A self-diagnostic, predictive and preventive maintenance management system ensures stable machine conditions and repeatable performance. Every key component is monitored along with system conditions and a detailed diagnostic log is recorded. This preventive maintenance plan reduces maintenance time, machine downtime, manpower, and costs.

The Role of Software

Saki’s inspection systems are built on inspection technology that scans the entire board and generates seamless 3D images. Those images are the foundation, but it is the software that is used to program the board, determine what data to collect, and translate that data into usable information that makes the images come alive. In other words, the software enables programming, inspection measurement and tuning, and verification. It is all about the data that is communicated to the other machines that enables true M2M functionality.
The company’s easy programming function was developed with three concepts in mind: board-less, skill-less and stress-less. The software saves a full 3D image of the whole PCB assembly, so the operator can create inspection data without using the physical board. Special BF2 software has a common user interface for all of the company’s 3D SPI, AOI and AXI systems.
A newly developed coplanarity inspection algorithm for Saki’s 3Si SPI system can be used to inspect the flatness of lower electrodes for components, such as BGAs, and parts that have narrower pitches and more pins. This prevents insufficient contact of the solder when mounting the parts.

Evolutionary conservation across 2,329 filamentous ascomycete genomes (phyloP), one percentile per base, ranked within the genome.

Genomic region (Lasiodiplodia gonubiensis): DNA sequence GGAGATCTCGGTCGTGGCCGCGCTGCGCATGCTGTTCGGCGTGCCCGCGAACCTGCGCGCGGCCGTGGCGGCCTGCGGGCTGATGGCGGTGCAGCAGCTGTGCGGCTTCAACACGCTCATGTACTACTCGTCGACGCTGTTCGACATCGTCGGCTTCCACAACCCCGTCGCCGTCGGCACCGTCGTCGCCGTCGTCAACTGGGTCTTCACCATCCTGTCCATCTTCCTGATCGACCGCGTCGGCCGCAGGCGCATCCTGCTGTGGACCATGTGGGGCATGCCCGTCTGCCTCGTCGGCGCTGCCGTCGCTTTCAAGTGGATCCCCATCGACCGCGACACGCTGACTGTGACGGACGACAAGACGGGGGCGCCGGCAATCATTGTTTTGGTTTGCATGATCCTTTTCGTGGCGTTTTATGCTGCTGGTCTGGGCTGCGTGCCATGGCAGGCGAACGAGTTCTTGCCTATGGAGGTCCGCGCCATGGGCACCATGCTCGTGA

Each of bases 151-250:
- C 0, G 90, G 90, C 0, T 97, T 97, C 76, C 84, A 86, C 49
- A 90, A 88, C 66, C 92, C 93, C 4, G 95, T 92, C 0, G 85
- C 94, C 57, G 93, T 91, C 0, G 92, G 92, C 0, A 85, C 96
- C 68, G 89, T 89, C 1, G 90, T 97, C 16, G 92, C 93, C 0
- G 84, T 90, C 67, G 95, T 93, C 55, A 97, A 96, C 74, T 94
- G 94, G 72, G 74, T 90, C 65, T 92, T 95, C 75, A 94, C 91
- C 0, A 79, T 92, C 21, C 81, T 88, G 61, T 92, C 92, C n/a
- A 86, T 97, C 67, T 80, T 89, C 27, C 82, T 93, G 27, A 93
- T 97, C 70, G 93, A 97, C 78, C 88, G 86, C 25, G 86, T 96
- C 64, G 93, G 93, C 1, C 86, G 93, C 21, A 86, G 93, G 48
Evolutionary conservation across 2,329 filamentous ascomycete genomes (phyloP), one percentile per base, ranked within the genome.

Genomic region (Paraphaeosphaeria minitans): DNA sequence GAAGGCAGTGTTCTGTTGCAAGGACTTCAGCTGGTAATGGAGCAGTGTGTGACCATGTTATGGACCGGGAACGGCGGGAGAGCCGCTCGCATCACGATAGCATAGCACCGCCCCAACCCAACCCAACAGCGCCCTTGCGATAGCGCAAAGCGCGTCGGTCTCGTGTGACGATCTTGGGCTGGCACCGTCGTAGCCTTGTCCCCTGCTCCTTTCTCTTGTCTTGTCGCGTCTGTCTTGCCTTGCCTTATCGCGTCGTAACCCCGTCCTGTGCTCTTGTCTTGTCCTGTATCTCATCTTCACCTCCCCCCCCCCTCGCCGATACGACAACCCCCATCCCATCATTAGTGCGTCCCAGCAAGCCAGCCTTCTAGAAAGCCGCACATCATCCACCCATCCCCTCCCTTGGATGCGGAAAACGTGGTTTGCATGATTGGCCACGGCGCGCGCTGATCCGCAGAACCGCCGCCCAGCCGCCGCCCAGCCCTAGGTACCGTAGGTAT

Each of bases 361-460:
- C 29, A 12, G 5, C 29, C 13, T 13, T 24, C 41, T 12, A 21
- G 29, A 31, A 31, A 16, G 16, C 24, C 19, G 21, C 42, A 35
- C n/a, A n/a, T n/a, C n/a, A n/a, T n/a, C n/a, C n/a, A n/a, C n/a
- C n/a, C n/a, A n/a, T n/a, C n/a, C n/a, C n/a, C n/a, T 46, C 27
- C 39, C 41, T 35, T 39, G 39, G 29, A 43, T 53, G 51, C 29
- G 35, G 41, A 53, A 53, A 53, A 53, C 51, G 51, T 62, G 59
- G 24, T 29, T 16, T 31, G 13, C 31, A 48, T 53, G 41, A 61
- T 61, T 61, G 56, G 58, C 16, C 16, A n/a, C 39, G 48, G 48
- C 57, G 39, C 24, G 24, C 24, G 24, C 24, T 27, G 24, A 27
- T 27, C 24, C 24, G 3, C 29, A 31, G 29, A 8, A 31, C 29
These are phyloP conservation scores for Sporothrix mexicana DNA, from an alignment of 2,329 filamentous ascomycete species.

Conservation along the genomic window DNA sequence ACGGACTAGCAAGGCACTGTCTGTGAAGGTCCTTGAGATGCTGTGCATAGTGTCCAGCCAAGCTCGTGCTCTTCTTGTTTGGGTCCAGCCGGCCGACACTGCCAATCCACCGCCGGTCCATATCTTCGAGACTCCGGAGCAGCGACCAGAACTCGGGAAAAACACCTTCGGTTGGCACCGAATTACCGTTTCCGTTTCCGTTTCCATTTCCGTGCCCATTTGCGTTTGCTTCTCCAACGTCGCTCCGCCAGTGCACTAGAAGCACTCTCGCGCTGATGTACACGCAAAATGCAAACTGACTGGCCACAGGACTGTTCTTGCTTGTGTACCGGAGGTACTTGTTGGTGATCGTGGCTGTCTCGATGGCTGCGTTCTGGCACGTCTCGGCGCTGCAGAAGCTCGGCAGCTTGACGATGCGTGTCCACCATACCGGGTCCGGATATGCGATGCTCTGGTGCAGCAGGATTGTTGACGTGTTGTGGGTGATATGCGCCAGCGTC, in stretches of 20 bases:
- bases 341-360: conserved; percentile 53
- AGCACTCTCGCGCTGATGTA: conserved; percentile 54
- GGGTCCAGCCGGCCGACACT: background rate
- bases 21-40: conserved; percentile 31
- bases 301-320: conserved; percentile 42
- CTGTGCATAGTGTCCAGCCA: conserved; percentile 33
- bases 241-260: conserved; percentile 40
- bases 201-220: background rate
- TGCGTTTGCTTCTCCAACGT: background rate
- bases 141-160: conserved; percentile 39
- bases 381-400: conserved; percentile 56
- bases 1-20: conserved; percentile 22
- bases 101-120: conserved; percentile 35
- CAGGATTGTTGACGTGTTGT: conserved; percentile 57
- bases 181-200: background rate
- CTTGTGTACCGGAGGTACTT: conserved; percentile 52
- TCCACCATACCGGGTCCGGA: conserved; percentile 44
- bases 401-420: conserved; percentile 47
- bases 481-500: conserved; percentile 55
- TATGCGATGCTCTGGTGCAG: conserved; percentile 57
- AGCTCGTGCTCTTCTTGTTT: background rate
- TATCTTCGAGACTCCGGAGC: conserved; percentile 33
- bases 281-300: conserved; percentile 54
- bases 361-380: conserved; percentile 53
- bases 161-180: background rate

The new algorithm inspects individual parts instead of using the conventional method of inspecting pads. It visualizes the distribution of the solder per substrate with a newly developed SPC function, which achieves improved process quality and traceability.
Three keys to Saki’s measurement and tuning function are its offline debugging, warpage adjustment and Fujiyama algorithm. The operator can edit inspection data to check previous good/bad images, or real-time defect images, offline, without any production interruptions. Warpage is compensated automatically, and an accurate height map is made of the entire PCBA surface, enabling an extra component detection function to detect foreign material.
The Fujiyama algorithm provides complete through-hole joint inspection in a single step. It simultaneously inspects for copper exposure, pin detection, pin-holes, solder fillets, and bridges. A history management system records the detailed data modification system in detail, and inspection accuracy is maintained by checking the machine status and inspection conditions before starting auto operation.